Western Kentucky University’s Board of Regents approved Friday a change to the campus weapons policy, a new general education program and the purchase of two properties for new fraternity houses.
Because of a recent Kentucky Supreme Court ruling, WKU updated its weapons policy to allow weapons in cars parked on campus. Previously, no weapons or firearms of any kind were allowed anywhere on university property, said Deborah Wilkins, WKU’s chief of staff and general counsel.
The change comes after the state Supreme Court ruled that Michael Mitchell, a graduate student at the University of Kentucky, had a right to store his gun in his car while parked on campus, Wilkins said. Mitchell sued UK after he was dismissed from the university when police found a gun in his car.
The ruling means WKU must also allow weapons in cars on campus, Wilkins said.
Now, people with a concealed carry permit can store a weapon anywhere in their car, while those without a permit can place one somewhere in their car that would take two motions to reach, Wilkins said.
If someone takes the weapon out of the car or has a weapon anywhere else on campus, the person will be in violation of the policy, she said.
Wilkins said she doesn’t think any university administrators are happy about the new policy, but it’s a necessary change to comply with the law.
Wilkins said the new policy is not a cause for concern among the campus community, and she doesn’t believe it will lead to increased violence. As always, she urges people on campus to be aware of what’s happening around them and to report anything unusual.
John Ridley, the newest regent, was sworn in at the meeting. Gov. Steve Beshear appointed Ridley, who is from Bowling Green, to the board Wednesday to replace Regent Jim Meyer, whose term ended this month.
Ridley will serve a six-year term and is serving on the board’s academic affairs and student affairs committees.
Also at the meeting, regents approved a new general education program, called the Colonnade Program. A general education task force has been working for three years to develop a core curriculum that best meets the need of students in the 21st century, Provost Gordon Emslie said. The general education program was last updated in 2001.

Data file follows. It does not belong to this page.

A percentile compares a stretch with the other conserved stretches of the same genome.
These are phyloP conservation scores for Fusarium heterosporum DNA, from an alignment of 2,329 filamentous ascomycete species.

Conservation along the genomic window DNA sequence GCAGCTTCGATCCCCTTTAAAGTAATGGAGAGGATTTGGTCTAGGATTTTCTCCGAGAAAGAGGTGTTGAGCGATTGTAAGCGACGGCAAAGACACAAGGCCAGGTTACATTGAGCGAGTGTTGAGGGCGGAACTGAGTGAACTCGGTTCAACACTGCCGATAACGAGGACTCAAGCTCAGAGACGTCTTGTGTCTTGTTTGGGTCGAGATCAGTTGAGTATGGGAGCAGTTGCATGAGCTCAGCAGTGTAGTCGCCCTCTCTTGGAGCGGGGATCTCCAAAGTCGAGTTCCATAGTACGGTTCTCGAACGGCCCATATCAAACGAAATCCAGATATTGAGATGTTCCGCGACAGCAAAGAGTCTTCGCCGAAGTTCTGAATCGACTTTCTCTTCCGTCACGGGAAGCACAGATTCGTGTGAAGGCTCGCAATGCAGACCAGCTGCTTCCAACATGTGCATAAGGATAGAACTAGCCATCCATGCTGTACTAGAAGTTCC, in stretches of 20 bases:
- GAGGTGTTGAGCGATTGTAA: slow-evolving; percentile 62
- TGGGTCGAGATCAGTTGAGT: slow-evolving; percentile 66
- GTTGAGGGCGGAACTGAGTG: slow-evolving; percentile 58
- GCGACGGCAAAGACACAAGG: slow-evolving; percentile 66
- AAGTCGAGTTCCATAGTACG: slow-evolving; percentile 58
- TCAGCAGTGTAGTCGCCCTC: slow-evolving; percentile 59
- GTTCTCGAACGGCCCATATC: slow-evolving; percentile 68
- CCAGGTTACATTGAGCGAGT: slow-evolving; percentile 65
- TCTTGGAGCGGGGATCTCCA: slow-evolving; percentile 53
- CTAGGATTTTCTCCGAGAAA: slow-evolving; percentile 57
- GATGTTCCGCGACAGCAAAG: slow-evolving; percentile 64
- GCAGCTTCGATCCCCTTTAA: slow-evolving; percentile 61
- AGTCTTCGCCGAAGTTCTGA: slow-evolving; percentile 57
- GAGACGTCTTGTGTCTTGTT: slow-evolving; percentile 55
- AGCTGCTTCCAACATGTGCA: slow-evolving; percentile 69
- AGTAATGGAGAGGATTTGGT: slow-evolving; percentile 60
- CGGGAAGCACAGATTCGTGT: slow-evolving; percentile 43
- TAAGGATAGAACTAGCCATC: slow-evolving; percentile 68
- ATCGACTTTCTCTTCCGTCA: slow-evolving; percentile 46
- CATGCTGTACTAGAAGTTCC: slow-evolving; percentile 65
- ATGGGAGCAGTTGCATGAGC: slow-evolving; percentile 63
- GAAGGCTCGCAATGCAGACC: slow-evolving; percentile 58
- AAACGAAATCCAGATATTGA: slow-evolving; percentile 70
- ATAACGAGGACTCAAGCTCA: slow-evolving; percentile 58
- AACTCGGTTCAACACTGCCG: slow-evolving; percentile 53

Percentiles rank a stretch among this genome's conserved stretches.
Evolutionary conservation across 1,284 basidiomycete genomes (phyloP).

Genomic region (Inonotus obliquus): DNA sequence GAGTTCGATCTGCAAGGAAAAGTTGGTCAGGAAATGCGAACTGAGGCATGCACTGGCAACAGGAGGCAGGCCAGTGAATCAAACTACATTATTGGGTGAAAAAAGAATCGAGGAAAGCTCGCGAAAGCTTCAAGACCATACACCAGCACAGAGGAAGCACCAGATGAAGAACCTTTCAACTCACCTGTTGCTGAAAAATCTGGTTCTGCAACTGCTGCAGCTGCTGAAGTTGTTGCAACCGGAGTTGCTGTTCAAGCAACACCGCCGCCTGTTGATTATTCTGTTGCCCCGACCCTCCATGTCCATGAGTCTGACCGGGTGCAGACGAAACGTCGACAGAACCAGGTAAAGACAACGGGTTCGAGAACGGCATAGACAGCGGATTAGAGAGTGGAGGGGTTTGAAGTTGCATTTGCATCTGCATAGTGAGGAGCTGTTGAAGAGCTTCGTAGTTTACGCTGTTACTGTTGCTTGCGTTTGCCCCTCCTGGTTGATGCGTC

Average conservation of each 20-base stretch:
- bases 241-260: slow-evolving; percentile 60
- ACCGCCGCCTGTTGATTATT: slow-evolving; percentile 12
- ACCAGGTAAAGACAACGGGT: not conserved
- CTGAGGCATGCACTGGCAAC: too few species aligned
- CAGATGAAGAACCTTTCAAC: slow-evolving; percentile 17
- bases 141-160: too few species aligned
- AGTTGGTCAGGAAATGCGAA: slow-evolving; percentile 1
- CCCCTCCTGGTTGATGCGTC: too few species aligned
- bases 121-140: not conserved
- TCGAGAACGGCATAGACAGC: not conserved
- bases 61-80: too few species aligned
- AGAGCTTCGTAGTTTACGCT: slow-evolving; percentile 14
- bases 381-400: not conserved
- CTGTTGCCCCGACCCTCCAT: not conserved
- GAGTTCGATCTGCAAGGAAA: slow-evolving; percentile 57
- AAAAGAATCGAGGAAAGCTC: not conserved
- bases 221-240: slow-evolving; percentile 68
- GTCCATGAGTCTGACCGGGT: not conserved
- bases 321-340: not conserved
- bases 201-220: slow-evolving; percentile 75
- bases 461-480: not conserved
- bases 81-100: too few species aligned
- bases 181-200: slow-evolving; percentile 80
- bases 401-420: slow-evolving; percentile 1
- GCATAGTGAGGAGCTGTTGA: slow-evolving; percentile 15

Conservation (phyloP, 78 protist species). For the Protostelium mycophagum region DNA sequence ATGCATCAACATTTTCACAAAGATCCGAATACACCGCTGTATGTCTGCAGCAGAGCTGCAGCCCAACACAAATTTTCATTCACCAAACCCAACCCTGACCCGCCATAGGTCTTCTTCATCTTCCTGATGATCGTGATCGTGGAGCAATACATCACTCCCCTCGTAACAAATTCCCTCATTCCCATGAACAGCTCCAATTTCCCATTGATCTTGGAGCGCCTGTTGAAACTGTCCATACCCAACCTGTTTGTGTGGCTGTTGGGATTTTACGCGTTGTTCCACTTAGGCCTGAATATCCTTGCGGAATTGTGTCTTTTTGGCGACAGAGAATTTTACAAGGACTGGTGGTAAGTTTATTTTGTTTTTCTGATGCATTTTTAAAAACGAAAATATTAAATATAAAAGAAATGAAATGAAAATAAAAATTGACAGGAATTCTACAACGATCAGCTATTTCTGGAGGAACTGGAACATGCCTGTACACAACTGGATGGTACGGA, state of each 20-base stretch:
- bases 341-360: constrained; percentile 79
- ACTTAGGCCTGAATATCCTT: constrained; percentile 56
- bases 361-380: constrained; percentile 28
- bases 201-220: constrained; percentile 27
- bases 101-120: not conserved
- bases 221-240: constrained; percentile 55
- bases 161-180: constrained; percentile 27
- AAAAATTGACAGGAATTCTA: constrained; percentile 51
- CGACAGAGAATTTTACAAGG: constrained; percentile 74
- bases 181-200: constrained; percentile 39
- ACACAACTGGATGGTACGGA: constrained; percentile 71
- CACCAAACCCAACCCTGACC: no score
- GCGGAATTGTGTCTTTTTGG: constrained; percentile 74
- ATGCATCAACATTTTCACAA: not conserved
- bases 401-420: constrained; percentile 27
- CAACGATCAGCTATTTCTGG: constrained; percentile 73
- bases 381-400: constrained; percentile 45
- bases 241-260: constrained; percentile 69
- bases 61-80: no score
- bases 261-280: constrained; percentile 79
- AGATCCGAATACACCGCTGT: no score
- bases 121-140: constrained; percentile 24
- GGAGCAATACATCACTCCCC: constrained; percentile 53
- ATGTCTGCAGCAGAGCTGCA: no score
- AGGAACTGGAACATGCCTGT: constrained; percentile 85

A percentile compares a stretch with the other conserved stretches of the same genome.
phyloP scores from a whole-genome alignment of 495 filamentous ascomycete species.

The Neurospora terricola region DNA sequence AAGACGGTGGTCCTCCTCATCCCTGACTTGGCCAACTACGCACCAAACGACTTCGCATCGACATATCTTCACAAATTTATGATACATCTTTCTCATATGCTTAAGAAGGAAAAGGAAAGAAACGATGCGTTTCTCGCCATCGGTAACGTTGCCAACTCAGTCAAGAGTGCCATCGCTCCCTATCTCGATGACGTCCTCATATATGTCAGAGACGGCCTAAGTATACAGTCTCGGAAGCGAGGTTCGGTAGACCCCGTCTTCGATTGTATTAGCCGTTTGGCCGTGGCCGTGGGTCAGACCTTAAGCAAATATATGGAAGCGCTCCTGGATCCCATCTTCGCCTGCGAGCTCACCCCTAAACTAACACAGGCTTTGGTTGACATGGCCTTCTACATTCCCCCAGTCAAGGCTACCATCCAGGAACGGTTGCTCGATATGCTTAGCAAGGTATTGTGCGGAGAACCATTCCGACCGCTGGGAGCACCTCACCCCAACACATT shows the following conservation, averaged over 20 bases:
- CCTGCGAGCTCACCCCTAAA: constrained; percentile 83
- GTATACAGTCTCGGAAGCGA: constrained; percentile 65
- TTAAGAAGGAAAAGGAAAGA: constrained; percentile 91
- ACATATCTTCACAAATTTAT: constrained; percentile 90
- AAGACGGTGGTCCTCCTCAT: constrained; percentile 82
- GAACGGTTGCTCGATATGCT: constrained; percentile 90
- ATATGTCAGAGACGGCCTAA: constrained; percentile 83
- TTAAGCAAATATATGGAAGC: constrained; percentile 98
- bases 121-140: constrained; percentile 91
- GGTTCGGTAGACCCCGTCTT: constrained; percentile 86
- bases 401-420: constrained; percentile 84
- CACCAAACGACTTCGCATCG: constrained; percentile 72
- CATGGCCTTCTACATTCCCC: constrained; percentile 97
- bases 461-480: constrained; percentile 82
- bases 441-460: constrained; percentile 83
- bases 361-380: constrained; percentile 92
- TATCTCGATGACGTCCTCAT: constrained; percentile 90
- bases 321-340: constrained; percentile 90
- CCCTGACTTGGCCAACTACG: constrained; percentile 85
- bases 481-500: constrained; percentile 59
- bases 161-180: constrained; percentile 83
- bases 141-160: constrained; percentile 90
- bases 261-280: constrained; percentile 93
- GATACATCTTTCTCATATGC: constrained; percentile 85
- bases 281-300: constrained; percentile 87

The new Colonnade Program consists of 39 hours of course work, broken down into three categories: foundations, explorations and connections. In the foundations category, students must take 18 hours of classes, including English, communications, math and history. Under the explorations category, students will take 12 hours, including classes in arts and humanities, social and behavioral sciences, and natural and physical sciences. In the connections category, students must take nine hours of classes that help them understand individual and social responsibility, including courses dealing with society and culture as well as local and global issues.
The board also approved the purchase of property for new fraternity houses for Pi Kappa Alpha and Phi Delta Theta.
In 2005, the university decided to create a Greek Village that would move fraternity houses out of historic and residential neighborhoods along State and College streets, President Gary Ransdell said.
Pi Kappa Alpha and Phi Delta Theta will join two other fraternities in the village, located in the area where Center Street meets 13th Avenue and Alumni Avenue, a renamed section of 14th Avenue.
Property at 1324 and 1328 Center St. will be purchased for Pi Kappa Alpha, while property at 330 and 340 Alumni Ave. will be purchased for Phi Delta Theta.
Pi Kappa Alpha’s current house on Chestnut Street is owned by Chris McGee, who allows the fraternity to use his property. McGee has agreed to make a $200,000 donation to the WKU Foundation, which will use the money to buy the property from him and expand the university’s parking lot next to the property once the fraternity has moved to its new location.
The total cost to the university’s reserve fund for the property purchases is $330,000.
Faculty Regent Patricia Minter voted against buying the properties.
“In this financial time, it’s difficult to justify even small draws on the reserves,” Minter said.
The board also approved employment contracts for athletic director Todd Stewart, men’s basketball coach Ray Harper and women’s basketball coach Michelle Clark-Heard.